I feel I’m very fortunate to have become friends with Candace Robb, a novelist who’s had an influence on my work as a mystery writer. I’ve been a huge fan of her Owen Archer novels since I discovered them (they’re set in 14th Century York, but I found them in the library in Seattle). As Emma Campion, she’s written a pair of outstanding historical novels, and A Triple Knot, the newest, is set to be published very soon. Ironically, I did know that she lived in Seattle, too, or that, prior to that, we’d both lived in another city in America. Goes to show, small world. We exchange emails regularly, and when Candace suggested us having a conversation for her blog, I was flattered. The exchange has grown, so we’ve decided to split it between our blogs. This is part two – just follow the link here for part one.
Chris: How do you think writing backgrounds affect the way we work? For instance, you came to this as an academic. Did you have to force yourself not to put in too much history? And what stylistic changes did you have to make? I came to novels from music journalism and writing quickie unauthorized biographies, where I had to write and research a book in 30 days (much of this was pre-Internet). For both of these, deadlines meant getting it mostly right the first time, and being direct. I’m still that way, I think. I know you revise and revise endlessly. I do more of it, but I try to get the real sense and shape of a book on the first draft.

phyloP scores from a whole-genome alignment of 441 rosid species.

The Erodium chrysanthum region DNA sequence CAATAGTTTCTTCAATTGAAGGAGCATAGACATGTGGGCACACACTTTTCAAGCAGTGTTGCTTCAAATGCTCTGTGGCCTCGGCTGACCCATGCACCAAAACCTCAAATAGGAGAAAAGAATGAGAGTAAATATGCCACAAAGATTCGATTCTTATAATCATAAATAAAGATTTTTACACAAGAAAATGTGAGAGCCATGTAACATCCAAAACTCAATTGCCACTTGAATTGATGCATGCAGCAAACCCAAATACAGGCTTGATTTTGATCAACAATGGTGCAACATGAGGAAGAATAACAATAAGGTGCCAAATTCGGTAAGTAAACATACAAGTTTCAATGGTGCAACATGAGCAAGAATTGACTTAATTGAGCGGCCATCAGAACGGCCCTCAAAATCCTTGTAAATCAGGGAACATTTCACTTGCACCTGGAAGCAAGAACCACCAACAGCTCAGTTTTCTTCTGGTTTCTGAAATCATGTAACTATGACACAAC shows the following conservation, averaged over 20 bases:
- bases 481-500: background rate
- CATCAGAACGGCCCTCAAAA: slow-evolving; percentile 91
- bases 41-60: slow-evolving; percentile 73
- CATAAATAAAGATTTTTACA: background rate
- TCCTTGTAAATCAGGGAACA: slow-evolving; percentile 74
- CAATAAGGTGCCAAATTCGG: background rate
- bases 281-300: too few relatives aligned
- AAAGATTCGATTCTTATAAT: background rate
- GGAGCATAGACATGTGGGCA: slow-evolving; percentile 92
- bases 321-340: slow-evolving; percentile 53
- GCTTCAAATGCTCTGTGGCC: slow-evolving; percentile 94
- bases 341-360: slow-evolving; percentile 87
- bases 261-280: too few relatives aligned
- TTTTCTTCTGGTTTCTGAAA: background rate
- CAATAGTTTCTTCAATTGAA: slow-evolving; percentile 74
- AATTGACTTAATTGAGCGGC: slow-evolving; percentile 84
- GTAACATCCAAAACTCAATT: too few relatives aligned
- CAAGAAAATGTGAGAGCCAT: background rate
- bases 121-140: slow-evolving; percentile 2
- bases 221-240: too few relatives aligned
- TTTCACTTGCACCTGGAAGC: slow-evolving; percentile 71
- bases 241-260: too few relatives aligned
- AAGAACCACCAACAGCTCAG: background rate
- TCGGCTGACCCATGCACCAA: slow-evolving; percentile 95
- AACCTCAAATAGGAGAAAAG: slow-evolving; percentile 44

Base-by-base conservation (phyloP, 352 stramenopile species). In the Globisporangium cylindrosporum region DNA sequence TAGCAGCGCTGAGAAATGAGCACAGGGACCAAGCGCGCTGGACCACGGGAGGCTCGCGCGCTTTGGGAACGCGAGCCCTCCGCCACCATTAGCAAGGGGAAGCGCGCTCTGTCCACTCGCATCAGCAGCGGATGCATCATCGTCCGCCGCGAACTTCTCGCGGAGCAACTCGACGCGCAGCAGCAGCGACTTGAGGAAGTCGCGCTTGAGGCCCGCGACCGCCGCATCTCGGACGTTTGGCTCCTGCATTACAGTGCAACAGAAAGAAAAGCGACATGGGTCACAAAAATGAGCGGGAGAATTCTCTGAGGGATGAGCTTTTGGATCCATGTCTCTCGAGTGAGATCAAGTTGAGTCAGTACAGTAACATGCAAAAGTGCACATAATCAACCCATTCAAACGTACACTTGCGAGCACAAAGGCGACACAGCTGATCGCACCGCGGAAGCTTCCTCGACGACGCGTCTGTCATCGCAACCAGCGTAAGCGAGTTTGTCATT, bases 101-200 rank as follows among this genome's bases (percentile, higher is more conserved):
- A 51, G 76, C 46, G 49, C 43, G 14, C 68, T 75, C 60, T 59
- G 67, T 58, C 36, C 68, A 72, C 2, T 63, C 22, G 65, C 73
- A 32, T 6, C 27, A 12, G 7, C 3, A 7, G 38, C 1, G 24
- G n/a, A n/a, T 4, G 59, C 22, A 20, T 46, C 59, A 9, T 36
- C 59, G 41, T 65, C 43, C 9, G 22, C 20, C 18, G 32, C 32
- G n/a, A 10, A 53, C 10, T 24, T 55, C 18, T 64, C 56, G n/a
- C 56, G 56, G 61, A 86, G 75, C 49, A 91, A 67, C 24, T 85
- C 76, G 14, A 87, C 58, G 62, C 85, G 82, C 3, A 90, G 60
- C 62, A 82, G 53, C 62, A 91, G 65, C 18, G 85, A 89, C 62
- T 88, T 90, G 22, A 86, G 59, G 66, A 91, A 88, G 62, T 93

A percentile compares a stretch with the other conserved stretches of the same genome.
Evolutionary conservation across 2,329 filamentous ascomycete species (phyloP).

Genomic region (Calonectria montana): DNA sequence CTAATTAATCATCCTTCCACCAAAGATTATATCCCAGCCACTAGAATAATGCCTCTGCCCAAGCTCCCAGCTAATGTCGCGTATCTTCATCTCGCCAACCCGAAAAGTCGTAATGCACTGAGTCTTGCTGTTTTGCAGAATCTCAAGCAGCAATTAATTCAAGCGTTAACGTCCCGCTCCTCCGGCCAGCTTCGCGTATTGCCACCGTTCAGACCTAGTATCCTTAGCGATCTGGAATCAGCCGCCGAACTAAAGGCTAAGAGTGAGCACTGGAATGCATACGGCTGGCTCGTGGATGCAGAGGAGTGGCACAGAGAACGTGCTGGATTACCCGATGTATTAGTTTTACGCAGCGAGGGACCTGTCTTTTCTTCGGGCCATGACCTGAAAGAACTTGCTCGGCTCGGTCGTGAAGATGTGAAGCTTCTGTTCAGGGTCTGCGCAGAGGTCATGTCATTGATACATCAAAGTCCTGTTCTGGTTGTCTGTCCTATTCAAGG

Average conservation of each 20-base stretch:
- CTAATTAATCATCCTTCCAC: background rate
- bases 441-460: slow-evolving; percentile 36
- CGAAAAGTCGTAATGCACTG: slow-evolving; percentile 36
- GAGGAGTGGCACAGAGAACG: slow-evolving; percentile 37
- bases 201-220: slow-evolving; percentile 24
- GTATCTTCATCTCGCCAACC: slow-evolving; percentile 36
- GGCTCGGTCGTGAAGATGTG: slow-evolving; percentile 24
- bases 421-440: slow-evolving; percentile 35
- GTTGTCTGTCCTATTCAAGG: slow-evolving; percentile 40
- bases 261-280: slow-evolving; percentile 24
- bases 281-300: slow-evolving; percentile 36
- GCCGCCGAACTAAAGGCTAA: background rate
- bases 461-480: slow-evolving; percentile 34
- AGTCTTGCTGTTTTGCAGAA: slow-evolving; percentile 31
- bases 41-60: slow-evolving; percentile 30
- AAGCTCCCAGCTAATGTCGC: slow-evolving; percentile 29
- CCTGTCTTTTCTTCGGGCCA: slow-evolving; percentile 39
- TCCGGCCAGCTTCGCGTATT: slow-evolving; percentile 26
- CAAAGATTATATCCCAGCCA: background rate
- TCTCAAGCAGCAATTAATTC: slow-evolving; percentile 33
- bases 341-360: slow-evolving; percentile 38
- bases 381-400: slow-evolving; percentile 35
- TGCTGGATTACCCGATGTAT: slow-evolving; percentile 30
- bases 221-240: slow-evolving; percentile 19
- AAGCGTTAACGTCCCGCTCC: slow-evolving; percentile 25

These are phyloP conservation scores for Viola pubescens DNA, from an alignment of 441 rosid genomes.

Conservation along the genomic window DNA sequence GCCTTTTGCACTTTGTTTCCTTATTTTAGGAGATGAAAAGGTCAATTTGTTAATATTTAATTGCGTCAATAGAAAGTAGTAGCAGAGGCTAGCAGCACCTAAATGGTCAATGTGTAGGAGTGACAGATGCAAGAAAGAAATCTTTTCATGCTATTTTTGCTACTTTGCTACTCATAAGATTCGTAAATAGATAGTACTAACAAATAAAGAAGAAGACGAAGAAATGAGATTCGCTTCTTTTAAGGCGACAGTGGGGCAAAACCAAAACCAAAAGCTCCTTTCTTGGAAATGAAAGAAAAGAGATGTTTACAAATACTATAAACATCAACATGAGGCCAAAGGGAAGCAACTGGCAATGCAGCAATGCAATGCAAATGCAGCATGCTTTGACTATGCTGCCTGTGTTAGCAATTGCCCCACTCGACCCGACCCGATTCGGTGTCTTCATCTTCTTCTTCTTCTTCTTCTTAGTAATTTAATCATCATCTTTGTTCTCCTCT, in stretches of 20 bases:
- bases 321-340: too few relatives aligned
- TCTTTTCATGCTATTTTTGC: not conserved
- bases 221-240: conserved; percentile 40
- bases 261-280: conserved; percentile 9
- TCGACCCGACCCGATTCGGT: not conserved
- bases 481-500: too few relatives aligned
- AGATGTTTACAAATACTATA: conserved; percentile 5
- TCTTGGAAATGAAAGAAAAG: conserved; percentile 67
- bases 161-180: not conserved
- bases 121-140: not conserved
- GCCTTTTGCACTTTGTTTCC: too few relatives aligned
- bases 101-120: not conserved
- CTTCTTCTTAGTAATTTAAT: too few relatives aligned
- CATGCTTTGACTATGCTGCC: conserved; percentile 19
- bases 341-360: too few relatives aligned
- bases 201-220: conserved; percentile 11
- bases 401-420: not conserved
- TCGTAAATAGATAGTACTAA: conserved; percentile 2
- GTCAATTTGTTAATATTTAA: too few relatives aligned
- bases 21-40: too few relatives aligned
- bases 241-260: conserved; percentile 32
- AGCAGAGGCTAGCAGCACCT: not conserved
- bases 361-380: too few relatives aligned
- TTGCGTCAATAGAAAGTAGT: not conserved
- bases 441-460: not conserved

Candace: Interesting question! I began my university studies in journalism, then switched to literature after a few years. I’ve taught business, academic, and creative writing, and I worked for over a decade as an editor of scientific research publications at a university. So early on I trained in getting it mostly right the first time. And as an editor I was always up against deadlines. For the first 10 Owen Archer novels and the Margaret Kerr trilogy I was under fairly rigid annual deadlines. I seldom did more than two drafts. I simply didn’t have time. For the Emma Campion books I’ve had more time. It was quite a change to work on The King’s Mistress for four years; I wrote one version in two years for the UK market and then rewrote it for the US and foreign markets because they wanted a shorter book. But I’ve always thought of writing as a process and an exploration. When I reread I find connections and undercurrents that I’ve rushed past, and work on them to deepen the story.
As far as forcing myself not to put in too much history, I haven’t been tempted with the crime novels, but I had a bit of a struggle writing The King’s Mistress and even more working on A Triple Knot. Joan of Kent’s story is so much a part of the beginning of the Hundred Years War, and that can’t be glossed over. Joan’s story was obscured by the historical detail in the first draft. Focus became my mantra in subsequent drafts, paring down to the essential.